The benefit of ropivacaine is its lower risk of cardiotoxicity in the event of inadvertent intravascular injection. nerve injury.1000578 Page 2 of 4 and for providing post-operative analgesia. Duration of action can also be prolonged with additives such as epinephrine or a corticosteroid. halfway between the superior anterior iliac spine and the patella. The femoral vein will be just beneath the artery and will be easily compressed by downward pressure on the ultrasound probe. significantly faster onset time and higher therapeutic index leading to an improved safety profile [20]. Bupivacaine and ropivacaine are most commonly used long-acting local anesthetic agents. arrhythmias and even cardiac arrest.2% and less). infection. After identifying the femoral artery. [22] used 15 ml of 3% chloroprocaine to compare ACB with FNB on volunteers and found ACB results in significant quadriceps motor sparing and significantly preserved balance but they did not compared analgesia by above techniques. Anticoagulation or bleeding disorders Pre-existing peripheral neuropathies Complications These are the same as for any regional anesthetic technique like block failure. J Anesth Clin Res 6: 578. Patient is placed in supine position. ropivacaine can be preferred over bupivacaine. local anesthetic toxicity. block is administered at the end of the surgery. foot and ankle surgery involving areas of skin supplied by the saphenous nerve and in high volume (20-30 ml) after total and uni-compartmental knee replacement. The operative leg is slightly flexed at the knee and externally rotated into a stable position (frog leg position). echodensities. Patterson et al. An 18-gauge.20-0. typically dexamethasone [19]. Ropivacaine has very close pharmacodynamic profile to equipotent doses of bupivacaine. an open access journal Numerous studies compared adductor canal block with femoral nerve block in terms of motor power and analgesia. anterior cruciate ligament reconstruction (ACLR).20% or higher doses provided satisfactory postoperative analgesia. Bupivacaine has the risk of cardiotoxicity causing hypotension. Thus. Suthar OP (2015) Adductor Canal Block for Post-Operative Pain Relief in Knee Surgeries: A Review Article.50 % ropivacaine is optimal for achieving adequate analgesia with preserved motor power. Gupta M.50% [21]. A 20-gauge catheter can be placed to enhance the duration of the block which is generally advanced 1-2 cm beyond the tip of the needle (Figure 2). Kwofie et al. Indications Adductor canal block (ACB) is used as postoperative analgesia in low volume (5-10 ml) after knee arthroscopy. but a significantly higher rate of motor blockade is seen with concentrations above 0.Citation: Karnawat R. The 0. J Anesth Clin Res ISSN:2155-6148 JACR. the duration of action is affected by the concentration of the local anesthetic as well as the volume injected. etc. lower leg. bleeding/bruising. So.4172/2155-6148. In general. After draping the leg. The local anesthetic solution is injected on each side of the artery at the points of the bright densities. Contiplex tuohy needle is inserted in-plane from the lateral side of the transducer. Differential sensory and motor block with ropivacaine is only apparent at low concentrations (0. Femoral artery is identified. doi:10. [23] used 15-30 ml bupivacaine and found adductor canal block provides equally effective analgesia when compared with a femoral nerve block and improves Volume 6 • Issue 10 • 1000578 . An 8-14 mHz linear ultrasound transducer is placed transversely on the medial part of the thigh. Pharmacological Considerations Adductor canal block can be performed using variety of short and long acting local anesthetics in varying concentrations. Figure 2: Sono-view showing contents of adductor canal. the femoral nerves will be seen on either side of the artery as bright. for adductor canal block 15 to 30 ml of 0. sterile ultrasound gel is applied on the medial aspect about midway down the thigh. They have similar anesthetic and analgesic effects. Contraindications Absolute • • • Patient refusal Inflammation or infection over injection site Allergy to local anesthetics Relative • • Figure 1: Applied anatomical view of thigh.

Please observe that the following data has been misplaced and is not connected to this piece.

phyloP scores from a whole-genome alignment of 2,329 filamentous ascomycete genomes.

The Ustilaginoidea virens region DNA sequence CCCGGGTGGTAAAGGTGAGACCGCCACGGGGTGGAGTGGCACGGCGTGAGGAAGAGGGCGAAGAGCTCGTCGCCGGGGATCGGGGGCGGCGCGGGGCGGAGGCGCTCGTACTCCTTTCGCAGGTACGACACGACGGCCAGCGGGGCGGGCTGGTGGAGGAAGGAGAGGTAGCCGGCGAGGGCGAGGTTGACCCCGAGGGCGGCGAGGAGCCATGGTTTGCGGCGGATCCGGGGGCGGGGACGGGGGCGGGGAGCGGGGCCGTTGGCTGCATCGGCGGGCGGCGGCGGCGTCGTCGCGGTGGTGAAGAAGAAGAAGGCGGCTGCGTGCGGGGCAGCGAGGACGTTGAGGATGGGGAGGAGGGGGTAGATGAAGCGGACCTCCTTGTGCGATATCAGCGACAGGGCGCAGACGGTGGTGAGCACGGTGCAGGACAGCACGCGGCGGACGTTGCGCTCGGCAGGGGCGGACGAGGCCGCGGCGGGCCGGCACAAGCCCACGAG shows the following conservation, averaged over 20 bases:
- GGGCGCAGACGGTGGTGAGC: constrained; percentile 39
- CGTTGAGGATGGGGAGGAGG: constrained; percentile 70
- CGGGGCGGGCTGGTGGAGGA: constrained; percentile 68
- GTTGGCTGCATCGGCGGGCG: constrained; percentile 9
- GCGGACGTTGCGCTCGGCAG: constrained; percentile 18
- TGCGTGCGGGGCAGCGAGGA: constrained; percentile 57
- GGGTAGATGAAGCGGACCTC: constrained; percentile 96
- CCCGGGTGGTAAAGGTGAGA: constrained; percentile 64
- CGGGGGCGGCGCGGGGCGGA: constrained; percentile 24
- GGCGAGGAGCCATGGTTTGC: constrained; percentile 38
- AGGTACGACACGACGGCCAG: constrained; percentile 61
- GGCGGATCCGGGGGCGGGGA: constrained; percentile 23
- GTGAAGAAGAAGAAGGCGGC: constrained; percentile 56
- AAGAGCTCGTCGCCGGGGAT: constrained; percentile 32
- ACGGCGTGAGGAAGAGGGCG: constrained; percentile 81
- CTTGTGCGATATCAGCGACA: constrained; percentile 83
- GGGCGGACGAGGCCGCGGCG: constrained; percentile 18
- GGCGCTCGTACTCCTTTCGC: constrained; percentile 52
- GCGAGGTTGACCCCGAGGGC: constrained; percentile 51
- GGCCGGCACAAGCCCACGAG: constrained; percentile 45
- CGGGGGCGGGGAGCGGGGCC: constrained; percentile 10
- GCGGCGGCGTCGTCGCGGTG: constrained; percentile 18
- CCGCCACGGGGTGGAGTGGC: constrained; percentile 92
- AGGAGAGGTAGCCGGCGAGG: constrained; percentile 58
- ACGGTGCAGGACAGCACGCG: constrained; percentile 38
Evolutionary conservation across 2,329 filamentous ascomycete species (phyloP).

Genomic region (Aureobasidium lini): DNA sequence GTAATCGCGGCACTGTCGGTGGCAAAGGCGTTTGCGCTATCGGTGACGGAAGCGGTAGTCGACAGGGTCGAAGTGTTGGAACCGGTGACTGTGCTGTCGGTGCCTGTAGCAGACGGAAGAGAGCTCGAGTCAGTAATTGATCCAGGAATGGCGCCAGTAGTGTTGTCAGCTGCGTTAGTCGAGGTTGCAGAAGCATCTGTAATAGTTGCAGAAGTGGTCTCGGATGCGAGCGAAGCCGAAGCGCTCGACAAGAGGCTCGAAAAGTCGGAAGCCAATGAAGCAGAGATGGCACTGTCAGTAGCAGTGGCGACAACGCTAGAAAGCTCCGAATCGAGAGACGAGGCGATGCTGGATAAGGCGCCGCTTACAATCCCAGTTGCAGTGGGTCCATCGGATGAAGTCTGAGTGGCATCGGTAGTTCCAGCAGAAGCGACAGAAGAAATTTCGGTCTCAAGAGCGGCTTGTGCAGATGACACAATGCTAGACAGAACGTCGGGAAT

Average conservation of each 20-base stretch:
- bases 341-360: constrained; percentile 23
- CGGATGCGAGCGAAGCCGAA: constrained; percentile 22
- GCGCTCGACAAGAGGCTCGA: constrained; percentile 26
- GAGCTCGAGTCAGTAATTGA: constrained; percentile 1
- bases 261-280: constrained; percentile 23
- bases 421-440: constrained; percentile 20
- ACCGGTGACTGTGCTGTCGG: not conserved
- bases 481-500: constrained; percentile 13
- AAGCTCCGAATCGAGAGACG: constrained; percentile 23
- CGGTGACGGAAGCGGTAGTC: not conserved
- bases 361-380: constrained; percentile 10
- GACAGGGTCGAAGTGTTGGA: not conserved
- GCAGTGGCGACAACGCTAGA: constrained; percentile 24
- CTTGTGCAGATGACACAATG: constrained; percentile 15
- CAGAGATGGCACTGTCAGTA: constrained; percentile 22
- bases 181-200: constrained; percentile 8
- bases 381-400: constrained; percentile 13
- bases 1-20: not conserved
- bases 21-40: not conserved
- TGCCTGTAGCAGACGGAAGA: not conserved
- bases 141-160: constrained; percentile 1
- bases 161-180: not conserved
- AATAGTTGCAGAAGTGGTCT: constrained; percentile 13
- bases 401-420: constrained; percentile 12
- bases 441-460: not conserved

patient-controlled bolus of 5 ml and 30-minute lockout interval and found early post-operative ambulation without reduction in analgesia. But advances in needles.5% bupivacaine with epinephrine 5 ug/ml and found analgesia and strength were both satisfactory.2% with basal rate of 6 ml/hour.a word of caution. Cole N. 12. Ann Orthop Rheumatol 2: 1026. and a 0. large retrospective outcome database study by Memtsoudis et al. including ligamentous rupture. References Advantages over Other Techniques The use of peripheral nerve blocks in the lower extremity has not been as widespread as in the upper extremity. Myles PS (2008) Epidural analgesia compared with peripheral nerve blockade after major knee surgery: a systematic review and meta-analysis of randomized trials. Unlike brachial plexus. Limitations The sensory innervations of the knee joint is not only from nerves passing through the adductor canal. Umeh U (2014) Modern Anesthesia for Total Joint Arthroplasty. Gupta M. Mantilla CB (2013) Falls and major orthopaedic surgery with peripheral nerve blockade: a systematic review and meta-analysis. Shah VP. [30] used an infusion of ropivacaine 0. Lancet 353: 2051-2058. Postsurgical pain lasts for many days whereas the action of local anesthetic lasts for 18 to 24 hours after a single shot injection.1000578 Page 3 of 4 postoperative physical therapy performance. Symons J. Loland VJ. Ilfeld BM. lock-out interval and continuous or basal infusion. [26] used 30 ml of 0. Johnson RL. [34] found no association between elevated fall risk and peripheral nerve block. Charous MT. 4. This preserves much of the quadriceps strength making early ambulation and rehabilitation safer. femoral neuritis (0. Ilfeld BM. well above the position of the local anesthetic. Anesthesiology 115: 774-781. hematoma.2% risk of permanent nerve injury [33]. 1. 3. Br J Anaesth 109: 144-154. (2010) Continuous peripheral nerve blocks: is local anesthetic dose the only factor. Sandhu NS. Perineural nerve blocks may be continued following hospital discharge on an ambulatory basis using a portable infusion pump [28. an open access journal Conclusion Adductor canal block is a new technique for postoperative analgesia after knee surgeries with promising results and can be developed as a routine part of anesthesia technique for these surgical procedures. catheters. ACB may not provide post knee surgery analgesia as effective as that produced by a combined femoral and obturator block [16]. the nerves supplying lower extremity are not clustered where they can be easily blocked with a relatively superficial injection of local anesthetic. Payne A.5% ropivacaine and found that adductor canal block preserved quadriceps muscle strength better than FNB. Acta Orthop 79: 174-183. 10. Kandasami M. Hermanides J. The adductor canal block is another block of the femoral nerve further down the thigh so that much of the motor innervation of the J Anesth Clin Res ISSN:2155-6148 JACR. Slover J. The most significant advantage of the ACB is that it is predominantly a sensory block [18]. Anesth Analg 111: 1552-4. Fowler SJ. Kinninmonth AW. Being a compartment block. This will necessitate either nurse administered boluses or a pump enabling relatively high bolus volumes. Therefore. there is increased risk of catheter displacement [35]. Mariano ER. provide adequate analgesia. As the site of catheter placement is close to the knee. Hollmann MW. Donohue MC (2010) The association between lower extremity continuous peripheral nerve blocks and patient falls after knee and hip arthroplasty. or do concentration and volume influence infusion effects as well? Anesthesiology 112: 347-354. Kopp SL. Scott NB (2009) Femoral nerve block for total knee replacement . and in fact only just distal to the inguinal ligament. Br J Anaesth 100: 154-164. Erwin PJ. J Anesth Clin Res 6: 578. et al. Ranawat AS. 8. Additional complications of FNB include vascular injury. Br J Anaesth 110: 518-528. Hebl JR. Anesth Analg 77: 1048-1056. alternate delivery methods were developed for continued postsurgical pain management. Parvataneni HK. Kim et al. 5. These have shown to decrease the time to reach discharge criteria. Riesgo A. Mudumbai et al. Loland VJ. without a significant difference in postoperative pain.75% ropivacaine and found reduction in morphine consumption and pain scores but this large dose if used in higher concentration can cause quadriceps weakness from proximal spread. Moeller LK.5% ropivacaine and found that quadriceps strength is maintained with ACB but it provides inferior analgesia as compared to FNB. which both arise from the posterior division of the femoral nerve proximal to the adductor canal. Sayed El Ahl [25] also used 15 ml of 0. Patient controlled analgesia (PCA) through catheter can also be used to maintain peripheral nerve block like ACB. Indwelling nerve block catheters can be placed adjacent to the nerve and a local anesthetic is infused through an infusion pump [2]. 9. Howard H. Stevens MF. Kerr DR. nerve stimulator and ultrasound technology have facilitated localization of neural structures and improved success rates [2]. wound dehiscence. Jenstrup et al. fracture. Baines J. et al. Madison SJ. 7.29] (Ambulatory pump). Dahl JB (1993) The value of "multimodal" or "balanced analgesia" in postoperative pain treatment. 6. So. 11. 2. Carr DB. Goudas LC (1999) Acute pain. The most noted complication of FNB is decreased quadriceps strength [32] which might increase the fall risk. Suresh PJ. However. et al. Sarungi M. [27] also used 30 ml of 0. This is due to anatomic considerations as well as the predominance of neuraxial anesthesia [31]. Femoral nerve block is the most common peripheral nerve block used for providing post-operative analgesia in lower limb surgeries nowadays. (2007) Controlling pain after total hip and knee arthroplasty using a multimodal Volume 6 • Issue 10 • 1000578 .4172/2155-6148. [24] used same volume of 0.4% incidence [32]. PCA provides superior postoperative analgesia and enhances patient satisfaction. Such incidences may need reoperation for injuries. Lirk P (2012) Failed epidural: causes and management. Suthar OP (2015) Adductor Canal Block for Post-Operative Pain Relief in Knee Surgeries: A Review Article. Continuous Versus Single Dosing quadriceps group has already departed the nerve. Duke KB.Citation: Karnawat R. and mobile-bearing dislocation have a 0. but also from articular filaments arising from the nerves to the vastus lateralis and intermedius. reduce intravenous opioid consumption and facilitate early ambulation. Kohan L (2008) Local infiltration analgesia: a technique for the control of acute postoperative pain following knee and hip surgery: a case study of 325 patients. Stevens-Lapsley JE. In a study. 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